Compatibility Between Different Versions of MS Word
Many CityU colleagues use the Microsoft Word (MS Word) to type their papers, memos, documents, etc. However, there are a number of different versions of MS Word, such as Word 6.0, Word 95, Word 97 and Word 2000 which are divided into the Chinese and English versions. When users send some documents to the others, the recipients may find that they cannot open the documents with their MS Word. Even if the documents can be opened, the Chinese characters in the documents may not be shown properly. These are because the versions used by the senders and the recipients are not the same. Different versions of MS Word may have different file formats. Besides, some versions of MS Word may not support Chinese characters. Even if the other versions do, the methods used to handle the Chinese characters may not be exactly the same. As some users prefer to use the English versions of MS Word with Chinese Enabled System like RichWin or NJStar to prepare their documents, this may yet cause other problems when Chinese documents are transferred and worked on among different versions of MS Word.
In general, later versions of MS Word are backward compatible with earlier versions (same language). For example, Chinese Word 2000 can convert and open documents of all other versions of Chinese Word but not vice versa. As for supporting Chinese characters, Chinese versions of MS Word do not have problems in handling Chinese characters, but some earlier English versions of MS Word may do. For example, English Word 6.0 and Word 95 basically do not support Chinese characters, but users can prepare Chinese documents with these versions of MS Word by using the Chinese enabling system. However, when the documents are shared among these versions, problems may occur.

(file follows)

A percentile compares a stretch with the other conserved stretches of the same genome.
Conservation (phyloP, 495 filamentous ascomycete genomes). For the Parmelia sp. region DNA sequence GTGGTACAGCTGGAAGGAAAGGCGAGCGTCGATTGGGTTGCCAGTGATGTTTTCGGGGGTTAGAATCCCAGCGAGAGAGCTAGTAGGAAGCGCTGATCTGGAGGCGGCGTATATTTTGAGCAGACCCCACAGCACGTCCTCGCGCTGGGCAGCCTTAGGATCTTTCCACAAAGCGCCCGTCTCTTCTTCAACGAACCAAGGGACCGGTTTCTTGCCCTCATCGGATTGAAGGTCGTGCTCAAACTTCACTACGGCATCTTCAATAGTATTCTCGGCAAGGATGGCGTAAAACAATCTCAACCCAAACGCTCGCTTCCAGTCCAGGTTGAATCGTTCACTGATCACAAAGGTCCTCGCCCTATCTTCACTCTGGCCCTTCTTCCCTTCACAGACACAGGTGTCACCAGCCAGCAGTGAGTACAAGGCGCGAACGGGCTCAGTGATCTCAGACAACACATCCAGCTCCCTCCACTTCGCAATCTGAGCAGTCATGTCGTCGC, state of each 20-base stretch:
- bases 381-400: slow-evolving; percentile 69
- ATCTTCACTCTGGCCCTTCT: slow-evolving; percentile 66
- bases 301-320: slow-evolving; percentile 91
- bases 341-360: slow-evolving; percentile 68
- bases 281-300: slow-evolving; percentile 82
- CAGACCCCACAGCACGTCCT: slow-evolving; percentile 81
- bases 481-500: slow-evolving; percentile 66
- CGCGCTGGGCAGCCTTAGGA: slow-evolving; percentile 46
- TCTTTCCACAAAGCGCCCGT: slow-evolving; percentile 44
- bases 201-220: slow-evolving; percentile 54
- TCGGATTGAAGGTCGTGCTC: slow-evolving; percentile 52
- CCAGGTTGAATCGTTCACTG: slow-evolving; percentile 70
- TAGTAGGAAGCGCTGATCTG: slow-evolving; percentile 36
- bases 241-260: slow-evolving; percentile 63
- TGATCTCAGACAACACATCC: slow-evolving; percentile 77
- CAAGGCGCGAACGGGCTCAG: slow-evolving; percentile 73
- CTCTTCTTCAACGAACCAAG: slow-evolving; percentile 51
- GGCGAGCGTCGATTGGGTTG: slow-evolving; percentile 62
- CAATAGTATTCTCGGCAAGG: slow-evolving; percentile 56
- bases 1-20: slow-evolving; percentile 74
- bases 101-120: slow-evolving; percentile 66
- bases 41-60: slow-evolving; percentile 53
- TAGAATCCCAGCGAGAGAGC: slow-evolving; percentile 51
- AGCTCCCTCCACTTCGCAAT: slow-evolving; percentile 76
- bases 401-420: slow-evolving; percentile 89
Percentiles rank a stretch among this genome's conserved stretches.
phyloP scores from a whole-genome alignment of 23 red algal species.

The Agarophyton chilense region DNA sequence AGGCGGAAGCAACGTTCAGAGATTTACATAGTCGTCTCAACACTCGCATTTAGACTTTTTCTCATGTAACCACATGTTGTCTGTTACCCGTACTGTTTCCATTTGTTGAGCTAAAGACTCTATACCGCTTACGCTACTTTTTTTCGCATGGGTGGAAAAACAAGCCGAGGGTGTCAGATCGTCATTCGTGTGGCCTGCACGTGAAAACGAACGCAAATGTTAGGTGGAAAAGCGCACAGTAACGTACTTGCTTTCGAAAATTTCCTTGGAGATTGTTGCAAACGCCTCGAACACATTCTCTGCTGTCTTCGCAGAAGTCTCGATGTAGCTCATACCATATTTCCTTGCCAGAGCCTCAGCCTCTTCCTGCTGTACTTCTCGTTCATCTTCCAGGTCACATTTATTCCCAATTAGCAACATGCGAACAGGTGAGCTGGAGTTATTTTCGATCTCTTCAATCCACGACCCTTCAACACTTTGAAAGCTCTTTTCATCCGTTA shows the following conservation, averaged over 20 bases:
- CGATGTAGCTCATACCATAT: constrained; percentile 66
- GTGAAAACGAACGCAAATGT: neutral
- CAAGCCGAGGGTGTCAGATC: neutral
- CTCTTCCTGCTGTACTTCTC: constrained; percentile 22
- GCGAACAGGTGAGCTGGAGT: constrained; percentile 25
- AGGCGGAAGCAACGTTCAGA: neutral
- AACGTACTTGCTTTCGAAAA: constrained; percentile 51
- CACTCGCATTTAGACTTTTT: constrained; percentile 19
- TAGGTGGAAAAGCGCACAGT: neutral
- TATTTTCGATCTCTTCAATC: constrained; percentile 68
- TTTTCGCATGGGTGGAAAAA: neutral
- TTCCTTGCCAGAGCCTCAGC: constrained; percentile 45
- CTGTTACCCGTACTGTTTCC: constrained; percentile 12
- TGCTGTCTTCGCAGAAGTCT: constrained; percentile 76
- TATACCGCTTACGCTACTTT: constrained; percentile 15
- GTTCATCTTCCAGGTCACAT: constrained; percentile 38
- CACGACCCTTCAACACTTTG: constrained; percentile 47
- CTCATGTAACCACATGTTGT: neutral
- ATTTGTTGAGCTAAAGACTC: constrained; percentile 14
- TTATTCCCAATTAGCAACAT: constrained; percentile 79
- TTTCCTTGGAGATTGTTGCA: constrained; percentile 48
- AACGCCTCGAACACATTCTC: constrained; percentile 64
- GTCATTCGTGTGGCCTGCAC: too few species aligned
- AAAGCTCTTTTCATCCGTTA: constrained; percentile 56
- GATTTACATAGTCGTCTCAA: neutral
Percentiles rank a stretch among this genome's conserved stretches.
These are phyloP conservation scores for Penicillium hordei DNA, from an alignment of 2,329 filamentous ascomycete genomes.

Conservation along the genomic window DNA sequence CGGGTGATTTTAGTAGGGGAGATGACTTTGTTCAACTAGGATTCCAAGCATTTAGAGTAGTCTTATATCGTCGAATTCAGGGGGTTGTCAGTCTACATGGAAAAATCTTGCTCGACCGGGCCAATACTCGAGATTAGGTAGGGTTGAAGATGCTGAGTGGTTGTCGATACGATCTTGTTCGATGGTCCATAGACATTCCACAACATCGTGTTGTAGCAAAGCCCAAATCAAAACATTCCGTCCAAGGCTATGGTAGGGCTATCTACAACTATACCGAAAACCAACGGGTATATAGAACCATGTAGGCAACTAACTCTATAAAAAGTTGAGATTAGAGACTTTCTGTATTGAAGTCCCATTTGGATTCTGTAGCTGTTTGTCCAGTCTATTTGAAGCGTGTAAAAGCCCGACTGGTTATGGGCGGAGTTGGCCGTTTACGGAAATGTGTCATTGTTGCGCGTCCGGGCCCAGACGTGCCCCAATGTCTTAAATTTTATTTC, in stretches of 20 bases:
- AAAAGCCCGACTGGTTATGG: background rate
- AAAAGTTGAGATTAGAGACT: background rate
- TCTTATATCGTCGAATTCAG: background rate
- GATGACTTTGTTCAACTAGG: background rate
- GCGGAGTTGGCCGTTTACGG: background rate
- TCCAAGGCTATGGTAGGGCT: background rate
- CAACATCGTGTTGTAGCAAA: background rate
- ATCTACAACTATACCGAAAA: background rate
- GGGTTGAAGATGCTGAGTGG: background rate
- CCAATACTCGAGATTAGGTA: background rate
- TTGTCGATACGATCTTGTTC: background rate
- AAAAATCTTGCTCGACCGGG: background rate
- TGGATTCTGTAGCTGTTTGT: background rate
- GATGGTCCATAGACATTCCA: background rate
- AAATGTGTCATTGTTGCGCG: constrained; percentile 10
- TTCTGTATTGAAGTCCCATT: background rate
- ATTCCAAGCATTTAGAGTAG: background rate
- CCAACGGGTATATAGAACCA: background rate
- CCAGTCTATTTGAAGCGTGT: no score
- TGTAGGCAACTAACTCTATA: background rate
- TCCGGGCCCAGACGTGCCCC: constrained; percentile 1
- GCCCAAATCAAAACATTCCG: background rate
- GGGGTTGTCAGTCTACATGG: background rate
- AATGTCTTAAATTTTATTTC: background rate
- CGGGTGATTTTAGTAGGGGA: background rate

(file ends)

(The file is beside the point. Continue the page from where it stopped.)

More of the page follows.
To access the table that shows the compatibility between different versions of MS Word, please click here. You will notice that both Chinese and English MS Word 2000 (the two latest versions) are compatible in file format and in handling Chinese characters. They can also be backward compatible with all other previous versions. Thus, you are recommended to use the latest version of MS Word. If you need to handle a number of old Chinese documents created by previous versions, Chinese MS Word 2000 would be the better choice. If you need to send a MS Word 2000 document to others, the recipients should use MS Word 2000 or the latest version to open it. However, if you are not sure whether the recipients have these versions, you can save the Word document as RTF format. It is because RTF files can be opened by all versions of MS Word. But the disadvantage of RTF format is that some advanced features in Word 2000 cannot be retained in the file.